To all those who have been patiently waiting since 2009, Passion Pit’s “Manners” was a faulty compass. The album promised youthful, hedonistic abandon, but “Gossamer” instead addresses fear, anxiety and drug abuse, even enlisting the help of a minor chord or two. The band’s sophomore effort still evokes streamers and confetti, but now it’s the morning after, and your head is pounding. Brimming with pointed self-awareness, “Gossamer” is the perfect album to both dance to and sulk to.
This looking-glass approach leads to some formidable successes near the beginning of the record. “I’ll Be Alright” is Gossamer’s first stick of dynamite, bursting with energy and a wide-sweeping assortment of musical textures. Between tinkling bells and sugary female backup vocals, “Carried Away” embodies the dreamy power pop Passion Pit is known for. “Let’s just keep pretending to be friends,” lead man Michael Angelakos suggests over the ‘80s synth line, but he says this in a playful manner rather than a mean one.
“Constant Conversations” stands out as the album’s most accomplished and complex piece. On “Conversations,” Angelakos is unlikable and selfish, yet spectacularly real. The R&B chords and warm bass line capture the intimacy of a late-night-lovers’ spat so well that listening almost feels intrusive, but the song is so catchy you can almost hear the festival audiences barging in at the chorus.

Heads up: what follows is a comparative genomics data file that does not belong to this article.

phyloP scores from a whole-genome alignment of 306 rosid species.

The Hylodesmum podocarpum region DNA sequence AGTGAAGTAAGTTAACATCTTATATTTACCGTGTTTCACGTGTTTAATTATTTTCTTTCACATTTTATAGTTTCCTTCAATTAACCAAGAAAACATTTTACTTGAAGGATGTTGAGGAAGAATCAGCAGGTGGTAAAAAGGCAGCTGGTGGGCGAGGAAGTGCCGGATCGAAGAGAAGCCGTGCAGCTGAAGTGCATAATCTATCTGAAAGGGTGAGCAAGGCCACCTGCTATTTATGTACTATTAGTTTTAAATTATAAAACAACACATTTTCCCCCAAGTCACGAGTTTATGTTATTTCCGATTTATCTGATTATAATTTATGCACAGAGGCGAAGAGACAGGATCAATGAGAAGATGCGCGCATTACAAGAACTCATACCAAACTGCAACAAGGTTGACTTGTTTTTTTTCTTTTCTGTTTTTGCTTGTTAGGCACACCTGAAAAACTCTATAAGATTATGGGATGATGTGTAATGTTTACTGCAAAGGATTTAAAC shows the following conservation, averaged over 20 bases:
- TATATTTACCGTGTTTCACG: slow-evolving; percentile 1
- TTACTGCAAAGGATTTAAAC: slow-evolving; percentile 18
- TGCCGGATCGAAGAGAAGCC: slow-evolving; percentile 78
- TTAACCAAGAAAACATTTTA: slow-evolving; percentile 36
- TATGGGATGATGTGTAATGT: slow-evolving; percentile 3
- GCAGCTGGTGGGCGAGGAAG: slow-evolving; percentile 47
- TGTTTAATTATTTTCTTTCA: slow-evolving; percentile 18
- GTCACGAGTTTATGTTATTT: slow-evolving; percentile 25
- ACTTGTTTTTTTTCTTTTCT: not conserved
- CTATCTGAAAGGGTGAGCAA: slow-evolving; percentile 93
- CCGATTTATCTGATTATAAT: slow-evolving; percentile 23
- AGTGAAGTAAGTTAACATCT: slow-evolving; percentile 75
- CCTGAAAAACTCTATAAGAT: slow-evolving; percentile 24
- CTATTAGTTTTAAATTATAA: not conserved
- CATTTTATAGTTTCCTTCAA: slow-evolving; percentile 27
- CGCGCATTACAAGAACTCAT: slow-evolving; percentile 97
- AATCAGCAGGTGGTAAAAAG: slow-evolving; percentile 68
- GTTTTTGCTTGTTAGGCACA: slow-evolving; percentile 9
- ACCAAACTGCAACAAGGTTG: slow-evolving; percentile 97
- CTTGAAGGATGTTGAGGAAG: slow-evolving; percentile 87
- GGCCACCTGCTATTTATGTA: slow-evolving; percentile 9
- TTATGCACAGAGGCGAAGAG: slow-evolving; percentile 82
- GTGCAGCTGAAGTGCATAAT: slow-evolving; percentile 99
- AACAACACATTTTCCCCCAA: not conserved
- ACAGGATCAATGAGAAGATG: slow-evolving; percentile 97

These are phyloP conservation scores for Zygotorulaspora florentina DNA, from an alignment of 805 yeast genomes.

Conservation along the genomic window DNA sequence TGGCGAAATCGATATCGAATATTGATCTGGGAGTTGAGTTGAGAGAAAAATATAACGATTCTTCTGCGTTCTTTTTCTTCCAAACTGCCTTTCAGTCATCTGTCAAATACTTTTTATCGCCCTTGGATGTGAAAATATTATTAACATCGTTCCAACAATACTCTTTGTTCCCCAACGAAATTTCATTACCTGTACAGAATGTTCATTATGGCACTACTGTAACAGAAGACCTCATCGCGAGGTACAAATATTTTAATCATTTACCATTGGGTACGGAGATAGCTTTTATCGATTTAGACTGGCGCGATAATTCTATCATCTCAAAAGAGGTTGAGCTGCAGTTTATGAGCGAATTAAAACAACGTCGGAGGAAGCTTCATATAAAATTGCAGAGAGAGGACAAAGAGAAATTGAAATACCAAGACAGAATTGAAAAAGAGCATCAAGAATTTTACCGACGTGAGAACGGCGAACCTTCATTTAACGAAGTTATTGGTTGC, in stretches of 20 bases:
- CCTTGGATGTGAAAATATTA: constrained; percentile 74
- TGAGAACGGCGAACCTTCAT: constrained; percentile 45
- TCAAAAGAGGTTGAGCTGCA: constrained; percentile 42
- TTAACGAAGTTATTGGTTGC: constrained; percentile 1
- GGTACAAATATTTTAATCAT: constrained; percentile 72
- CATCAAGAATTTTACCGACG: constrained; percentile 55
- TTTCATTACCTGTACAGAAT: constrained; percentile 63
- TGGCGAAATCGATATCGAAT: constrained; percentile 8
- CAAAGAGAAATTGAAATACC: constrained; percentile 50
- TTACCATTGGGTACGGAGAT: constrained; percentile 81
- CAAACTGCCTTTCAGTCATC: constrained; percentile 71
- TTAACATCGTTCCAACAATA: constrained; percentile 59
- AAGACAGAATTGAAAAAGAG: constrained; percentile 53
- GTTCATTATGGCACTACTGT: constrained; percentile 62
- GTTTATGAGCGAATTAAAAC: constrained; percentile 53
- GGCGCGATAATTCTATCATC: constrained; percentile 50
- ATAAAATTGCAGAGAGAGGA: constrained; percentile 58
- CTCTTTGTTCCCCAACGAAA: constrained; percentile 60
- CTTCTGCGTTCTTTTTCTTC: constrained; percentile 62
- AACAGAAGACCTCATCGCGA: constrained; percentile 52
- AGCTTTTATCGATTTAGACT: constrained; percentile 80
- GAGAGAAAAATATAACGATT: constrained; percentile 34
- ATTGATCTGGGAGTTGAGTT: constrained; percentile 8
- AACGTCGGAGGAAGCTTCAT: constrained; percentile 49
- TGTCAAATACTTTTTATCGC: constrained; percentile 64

For the most part, “Gossamer’s” introspective endeavor is thoughtful and well executed–“Cry Like a Ghost” revisits the topic of addiction, while “Love Is Greed” and “It’s Not My Fault, I’m Happy” are heartbreaking but sweet-sounding songs, their titles belying the lyrical intricacy within.
However, Passion Pit’s music walks the line between exuberance and caricature, and when “Gossamer” teeters off it falls straight into self-mockery. “Mirrored Sea” attempts to compensate for its blandness with volume and urgency; the chorus is doubled by the keys but still remains forgettable. “On My Way” suffers a similar fate, its grandiose instrumentation reminiscent of a Showtime Christmas movie. Although even the weakest tracks contain darling details, such as the 8-bit progression on “Mirrored Sea,” the songs remain too campy for comfort.
The album closes with the delicate “Where We Belong,” peeling away some of the musical wrapping to reveal a deeply private story of a suicide attempt. The bubbly synth fades out before the verse, presenting an “xx”-style minimalism unexpected from a band known for exaggeration.
A simple, quiet rebirth is just the way for Passion Pit to end “Gossamer” and embark on their next musical journey. With such a brutally honest second album under its belt, Passion Pit deserves to pat itself on the back, pack up its synthesizers and move forward, keeping us guessing for another three years.